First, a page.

The California Office of Administrative Law (OAL) has disapproved a rulemaking package of the California Department of Resources Recycling and Recovery (CalRecycle) that contains proposed regulations for implementation of SB-1383, a law set to take effect in January 2022 that mandates diversion of organic waste from landfills to reduce methane gas generation. In its “Decision of Disapproval of Regulatory Action,” OAL is calling for more clarity around CalRecycle’s proposed actions to establish policies and to require implementation of organic waste diversion programs in support of the pending law.
Before state administrative regulations can be finalized, they must be approved by OAL as consistent with the requirements of the Administrative Procedure Act (APA), which governs how federal agencies develop and issue regulations.
In its feedback to CalRecycle, OAL states, “The legislature found the language of many regulations to be unclear and confusing to persons who must comply with them.” Among its feedback, OAL refers to provisions that “lack standards governing when the department will or will not take the specified action so that persons directly affected know how to comply …” regarding such actions as waiving certain requirements, commencing enforcement, extending time, and issuing corrective actions.
Disapproving initial submissions of rulemaking packages and requiring changes in the proposed language is not unusual with legislation of this scope. CalRecycle spokesperson Lance Klug told Waste360 that the regulations to implement SB-1383 will still take effect as planned on Jan. 1, 2022.
“There will be no major changes to the regulations compared to those originally submitted to the Office of Administrative Law in January,” Klug says. “CalRecycle expects to resubmit the rulemaking package to OAL for final approval in midsummer of 2020.”
Much of the ambiguity pointed out by OAL pertains to who must comply with what specific action under what conditions, as well as around protocol for certain processes.
For example, OAL states that in some instances there would need to be more clarity about the time frame that jurisdictions would have after implementation of a performance-based system to conduct bin sampling to check for contamination. And there may be a need for more clarity on whether the discovery of a specified prohibited contamination level would require the jurisdiction to cease implementation of its performance-based system.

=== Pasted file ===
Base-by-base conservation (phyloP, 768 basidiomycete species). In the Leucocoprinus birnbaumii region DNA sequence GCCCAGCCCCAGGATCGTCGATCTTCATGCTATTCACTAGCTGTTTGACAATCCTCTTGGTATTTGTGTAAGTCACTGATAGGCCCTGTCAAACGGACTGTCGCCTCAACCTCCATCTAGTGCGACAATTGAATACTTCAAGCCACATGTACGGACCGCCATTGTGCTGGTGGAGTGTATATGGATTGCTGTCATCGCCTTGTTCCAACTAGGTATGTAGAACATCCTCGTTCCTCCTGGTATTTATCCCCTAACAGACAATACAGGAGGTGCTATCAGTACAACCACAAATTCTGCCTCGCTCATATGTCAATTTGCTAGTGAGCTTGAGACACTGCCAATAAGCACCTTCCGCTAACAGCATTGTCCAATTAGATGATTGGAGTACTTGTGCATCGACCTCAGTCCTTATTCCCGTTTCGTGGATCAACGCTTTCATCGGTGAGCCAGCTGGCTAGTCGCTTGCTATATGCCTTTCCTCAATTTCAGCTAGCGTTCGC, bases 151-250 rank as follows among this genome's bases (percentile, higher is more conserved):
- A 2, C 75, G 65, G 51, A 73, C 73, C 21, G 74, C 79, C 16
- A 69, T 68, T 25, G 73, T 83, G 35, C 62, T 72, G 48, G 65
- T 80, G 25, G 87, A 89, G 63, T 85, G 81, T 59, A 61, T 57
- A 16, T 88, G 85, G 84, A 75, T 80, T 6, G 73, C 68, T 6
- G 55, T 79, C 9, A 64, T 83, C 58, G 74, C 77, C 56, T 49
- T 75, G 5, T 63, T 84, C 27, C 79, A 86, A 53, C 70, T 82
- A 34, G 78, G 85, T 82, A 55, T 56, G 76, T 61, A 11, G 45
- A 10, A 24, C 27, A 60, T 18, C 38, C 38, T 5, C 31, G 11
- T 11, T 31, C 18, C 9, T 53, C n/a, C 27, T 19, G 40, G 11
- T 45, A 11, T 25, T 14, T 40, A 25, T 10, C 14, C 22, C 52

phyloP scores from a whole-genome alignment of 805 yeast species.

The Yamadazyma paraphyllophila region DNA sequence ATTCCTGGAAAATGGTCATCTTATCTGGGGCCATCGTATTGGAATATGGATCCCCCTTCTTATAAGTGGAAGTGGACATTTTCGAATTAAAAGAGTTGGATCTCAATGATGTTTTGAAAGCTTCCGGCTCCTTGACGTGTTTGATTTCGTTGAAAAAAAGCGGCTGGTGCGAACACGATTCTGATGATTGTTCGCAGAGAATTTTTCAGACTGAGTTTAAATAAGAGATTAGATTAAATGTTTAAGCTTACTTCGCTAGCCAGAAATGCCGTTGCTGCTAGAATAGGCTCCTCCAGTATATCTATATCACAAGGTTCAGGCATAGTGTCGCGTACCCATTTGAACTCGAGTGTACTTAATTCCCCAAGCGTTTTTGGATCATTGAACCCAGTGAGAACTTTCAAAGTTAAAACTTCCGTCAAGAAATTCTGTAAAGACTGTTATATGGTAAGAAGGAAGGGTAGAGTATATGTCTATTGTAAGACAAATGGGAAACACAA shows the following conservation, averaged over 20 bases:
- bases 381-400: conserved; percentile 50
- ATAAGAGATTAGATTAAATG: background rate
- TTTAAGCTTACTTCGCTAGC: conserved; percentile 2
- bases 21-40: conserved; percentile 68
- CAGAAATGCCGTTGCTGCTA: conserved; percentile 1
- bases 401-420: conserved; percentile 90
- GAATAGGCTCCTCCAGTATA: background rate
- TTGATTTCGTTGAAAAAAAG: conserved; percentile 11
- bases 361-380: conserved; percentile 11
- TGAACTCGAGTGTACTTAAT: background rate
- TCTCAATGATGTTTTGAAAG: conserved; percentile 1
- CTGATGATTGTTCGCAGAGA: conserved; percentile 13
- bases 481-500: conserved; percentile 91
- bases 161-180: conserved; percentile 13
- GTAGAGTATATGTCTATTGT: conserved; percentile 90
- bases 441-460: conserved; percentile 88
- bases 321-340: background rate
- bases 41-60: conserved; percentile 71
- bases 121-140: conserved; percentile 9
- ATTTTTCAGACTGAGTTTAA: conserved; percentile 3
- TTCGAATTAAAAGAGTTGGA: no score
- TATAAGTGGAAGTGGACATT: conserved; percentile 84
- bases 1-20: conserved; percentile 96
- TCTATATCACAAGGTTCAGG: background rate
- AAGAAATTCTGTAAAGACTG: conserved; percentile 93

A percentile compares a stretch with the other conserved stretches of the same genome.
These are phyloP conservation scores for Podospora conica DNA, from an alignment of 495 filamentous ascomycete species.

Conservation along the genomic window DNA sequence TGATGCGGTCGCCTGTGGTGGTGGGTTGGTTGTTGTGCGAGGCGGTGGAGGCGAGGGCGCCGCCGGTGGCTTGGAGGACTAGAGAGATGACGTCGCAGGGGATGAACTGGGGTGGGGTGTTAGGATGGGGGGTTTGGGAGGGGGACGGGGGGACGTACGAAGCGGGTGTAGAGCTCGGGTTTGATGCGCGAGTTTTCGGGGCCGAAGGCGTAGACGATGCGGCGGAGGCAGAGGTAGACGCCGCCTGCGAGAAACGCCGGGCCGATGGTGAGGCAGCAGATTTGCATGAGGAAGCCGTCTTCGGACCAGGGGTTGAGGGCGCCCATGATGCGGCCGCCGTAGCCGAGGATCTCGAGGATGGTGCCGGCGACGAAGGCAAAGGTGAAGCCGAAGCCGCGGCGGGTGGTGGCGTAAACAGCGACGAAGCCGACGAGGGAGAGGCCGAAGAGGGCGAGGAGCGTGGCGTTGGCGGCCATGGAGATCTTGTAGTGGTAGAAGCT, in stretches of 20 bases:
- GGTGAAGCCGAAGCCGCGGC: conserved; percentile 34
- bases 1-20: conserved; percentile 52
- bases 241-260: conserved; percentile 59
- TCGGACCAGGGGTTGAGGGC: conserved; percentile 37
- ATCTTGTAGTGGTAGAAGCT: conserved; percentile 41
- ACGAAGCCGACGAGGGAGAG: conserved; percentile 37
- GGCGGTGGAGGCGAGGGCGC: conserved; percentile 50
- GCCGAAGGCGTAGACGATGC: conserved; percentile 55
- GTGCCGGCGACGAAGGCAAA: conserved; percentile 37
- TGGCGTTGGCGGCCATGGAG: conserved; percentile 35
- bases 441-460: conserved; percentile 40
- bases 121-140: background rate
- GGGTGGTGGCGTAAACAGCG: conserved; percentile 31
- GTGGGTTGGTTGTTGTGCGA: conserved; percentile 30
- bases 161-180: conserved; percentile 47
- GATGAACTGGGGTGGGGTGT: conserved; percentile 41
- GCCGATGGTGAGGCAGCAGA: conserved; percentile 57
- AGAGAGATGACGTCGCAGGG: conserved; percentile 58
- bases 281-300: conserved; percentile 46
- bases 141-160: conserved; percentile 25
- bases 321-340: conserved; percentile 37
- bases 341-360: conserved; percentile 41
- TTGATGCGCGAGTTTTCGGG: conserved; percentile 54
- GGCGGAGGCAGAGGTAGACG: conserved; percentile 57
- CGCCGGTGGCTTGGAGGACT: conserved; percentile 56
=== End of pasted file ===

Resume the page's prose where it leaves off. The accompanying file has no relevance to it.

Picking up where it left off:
CalRecycle has also been called on to be more specific about credentials of engineers who are able to demonstrate that commercial or business premises lack adequate space for organic waste container configurations, which would enable these businesses to get a waiver around compliance with some or all organic waste collection requirements.
The document goes on to provide other specific areas requiring more clarity, calling for specific definitions of facilities and mixed waste organic content recovery rates.
Additionally, the department must provide more clarity on what “the universe of regulations is that ‘hazardous wood waste’ may be subject to, or how one would identify all applicable regulations,” according to OAL.
CalRecycle’s adjustments to the language must be released to the public for comment prior to resubmission to OAL for approval. CalRecycle is currently in its 30-day comment period. Its listserve notice included the full text of the regulation, including the newly proposed changes indicated as available on the SB 1383 Rulemaking website.
This comment period runs from April 20, 2020 – May 20, 2020. Comments must be submitted by 5 p.m. on May 2020.
While the original deadline for resubmission was July 2020, Gov. Gavin Newsom extended this and other APA deadlines by 60 days. However, says Klug, CalRecycle intends to resubmit the rulemaking to OAL prior to the new September deadline to ensure that education and outreach efforts to assist local jurisdictions in implementing the regulations remain on schedule.